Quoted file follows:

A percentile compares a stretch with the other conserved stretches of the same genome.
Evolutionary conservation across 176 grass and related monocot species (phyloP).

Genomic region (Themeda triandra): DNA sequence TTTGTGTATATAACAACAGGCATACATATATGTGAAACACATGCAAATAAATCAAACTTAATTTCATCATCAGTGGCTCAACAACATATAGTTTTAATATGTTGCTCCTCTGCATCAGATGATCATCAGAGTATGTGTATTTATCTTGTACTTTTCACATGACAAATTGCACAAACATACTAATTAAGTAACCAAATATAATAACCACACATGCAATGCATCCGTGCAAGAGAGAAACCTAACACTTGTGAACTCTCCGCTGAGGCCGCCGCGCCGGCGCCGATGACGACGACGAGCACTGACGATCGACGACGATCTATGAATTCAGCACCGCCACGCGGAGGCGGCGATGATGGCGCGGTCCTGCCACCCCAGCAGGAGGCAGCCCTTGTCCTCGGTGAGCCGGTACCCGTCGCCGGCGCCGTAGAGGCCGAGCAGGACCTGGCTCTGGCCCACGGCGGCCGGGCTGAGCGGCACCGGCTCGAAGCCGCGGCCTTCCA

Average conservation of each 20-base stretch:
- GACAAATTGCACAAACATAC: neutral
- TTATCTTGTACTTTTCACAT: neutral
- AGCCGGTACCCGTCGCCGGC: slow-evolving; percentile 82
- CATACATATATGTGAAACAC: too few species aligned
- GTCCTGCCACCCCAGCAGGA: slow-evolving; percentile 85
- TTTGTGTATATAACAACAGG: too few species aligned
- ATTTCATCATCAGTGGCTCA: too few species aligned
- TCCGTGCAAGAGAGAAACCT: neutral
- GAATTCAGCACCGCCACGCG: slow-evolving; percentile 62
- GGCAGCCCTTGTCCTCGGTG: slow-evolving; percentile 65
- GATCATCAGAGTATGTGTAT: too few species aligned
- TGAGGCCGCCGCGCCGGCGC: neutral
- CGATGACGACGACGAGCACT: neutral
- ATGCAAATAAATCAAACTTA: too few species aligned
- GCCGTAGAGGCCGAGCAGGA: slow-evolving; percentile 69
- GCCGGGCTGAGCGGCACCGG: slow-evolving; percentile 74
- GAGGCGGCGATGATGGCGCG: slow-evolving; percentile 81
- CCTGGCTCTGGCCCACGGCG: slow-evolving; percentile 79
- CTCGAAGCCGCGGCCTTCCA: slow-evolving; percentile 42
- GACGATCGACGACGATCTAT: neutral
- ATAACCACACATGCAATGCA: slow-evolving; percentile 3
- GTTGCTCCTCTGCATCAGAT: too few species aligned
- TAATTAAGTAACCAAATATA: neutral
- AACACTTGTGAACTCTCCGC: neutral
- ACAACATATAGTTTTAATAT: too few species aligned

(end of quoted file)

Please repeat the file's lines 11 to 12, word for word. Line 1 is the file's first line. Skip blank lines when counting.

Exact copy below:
- ATTTCATCATCAGTGGCTCA: too few species aligned
- TCCGTGCAAGAGAGAAACCT: neutral